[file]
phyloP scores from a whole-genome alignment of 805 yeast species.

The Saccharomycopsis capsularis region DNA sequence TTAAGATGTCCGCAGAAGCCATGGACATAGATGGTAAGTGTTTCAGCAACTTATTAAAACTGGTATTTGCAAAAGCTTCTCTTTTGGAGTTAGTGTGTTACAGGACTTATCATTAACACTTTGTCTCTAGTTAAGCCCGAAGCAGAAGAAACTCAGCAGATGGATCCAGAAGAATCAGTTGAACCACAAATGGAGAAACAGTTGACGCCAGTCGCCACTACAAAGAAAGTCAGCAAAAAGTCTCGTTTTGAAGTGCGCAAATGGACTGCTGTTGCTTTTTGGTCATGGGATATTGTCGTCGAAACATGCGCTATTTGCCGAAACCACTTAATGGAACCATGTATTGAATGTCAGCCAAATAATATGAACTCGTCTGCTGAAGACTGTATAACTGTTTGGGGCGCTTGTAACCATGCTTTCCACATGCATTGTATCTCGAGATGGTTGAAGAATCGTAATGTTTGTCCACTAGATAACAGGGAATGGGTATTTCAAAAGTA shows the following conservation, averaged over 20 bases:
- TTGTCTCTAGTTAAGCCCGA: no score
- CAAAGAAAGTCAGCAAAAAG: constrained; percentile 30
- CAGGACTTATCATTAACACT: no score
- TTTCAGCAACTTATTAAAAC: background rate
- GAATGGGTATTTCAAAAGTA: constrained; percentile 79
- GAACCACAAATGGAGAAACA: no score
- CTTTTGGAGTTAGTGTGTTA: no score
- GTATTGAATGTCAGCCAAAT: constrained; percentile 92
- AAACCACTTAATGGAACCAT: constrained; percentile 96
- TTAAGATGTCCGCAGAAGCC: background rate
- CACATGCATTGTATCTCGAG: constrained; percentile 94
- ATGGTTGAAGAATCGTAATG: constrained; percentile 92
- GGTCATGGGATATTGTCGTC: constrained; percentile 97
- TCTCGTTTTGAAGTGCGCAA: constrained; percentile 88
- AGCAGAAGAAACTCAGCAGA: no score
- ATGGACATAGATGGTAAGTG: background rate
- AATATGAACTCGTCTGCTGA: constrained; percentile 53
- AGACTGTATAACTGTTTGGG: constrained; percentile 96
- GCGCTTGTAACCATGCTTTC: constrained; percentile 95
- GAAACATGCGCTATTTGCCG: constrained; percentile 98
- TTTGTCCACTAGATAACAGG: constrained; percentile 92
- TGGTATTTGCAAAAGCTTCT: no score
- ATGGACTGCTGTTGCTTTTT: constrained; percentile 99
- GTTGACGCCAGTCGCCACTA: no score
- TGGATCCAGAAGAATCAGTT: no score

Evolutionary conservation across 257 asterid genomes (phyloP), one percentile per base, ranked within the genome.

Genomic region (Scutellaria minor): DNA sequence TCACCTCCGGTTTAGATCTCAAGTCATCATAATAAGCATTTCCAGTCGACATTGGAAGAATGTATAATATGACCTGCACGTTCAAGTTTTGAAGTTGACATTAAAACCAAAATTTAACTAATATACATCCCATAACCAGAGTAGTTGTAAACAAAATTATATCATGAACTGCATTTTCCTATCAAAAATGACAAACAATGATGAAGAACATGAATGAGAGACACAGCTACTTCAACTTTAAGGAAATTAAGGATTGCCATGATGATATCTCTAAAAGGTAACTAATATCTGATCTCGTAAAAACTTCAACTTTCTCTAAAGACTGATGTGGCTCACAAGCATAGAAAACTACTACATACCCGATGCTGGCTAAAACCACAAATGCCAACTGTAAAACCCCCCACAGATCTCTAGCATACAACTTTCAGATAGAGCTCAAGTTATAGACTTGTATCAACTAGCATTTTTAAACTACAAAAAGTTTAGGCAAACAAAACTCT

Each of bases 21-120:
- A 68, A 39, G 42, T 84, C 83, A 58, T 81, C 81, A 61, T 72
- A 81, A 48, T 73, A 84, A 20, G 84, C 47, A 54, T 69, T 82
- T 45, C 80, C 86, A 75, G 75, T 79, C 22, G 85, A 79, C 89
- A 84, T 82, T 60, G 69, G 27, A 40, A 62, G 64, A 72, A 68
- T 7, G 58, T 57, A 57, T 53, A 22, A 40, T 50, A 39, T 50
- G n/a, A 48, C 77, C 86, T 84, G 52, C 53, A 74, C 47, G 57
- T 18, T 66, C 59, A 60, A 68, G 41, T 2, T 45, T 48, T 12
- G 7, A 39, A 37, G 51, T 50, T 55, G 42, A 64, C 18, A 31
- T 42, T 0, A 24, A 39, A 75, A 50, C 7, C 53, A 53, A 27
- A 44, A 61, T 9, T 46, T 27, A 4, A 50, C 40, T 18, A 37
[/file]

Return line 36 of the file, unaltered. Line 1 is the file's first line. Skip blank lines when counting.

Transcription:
- G n/a, A 48, C 77, C 86, T 84, G 52, C 53, A 74, C 47, G 57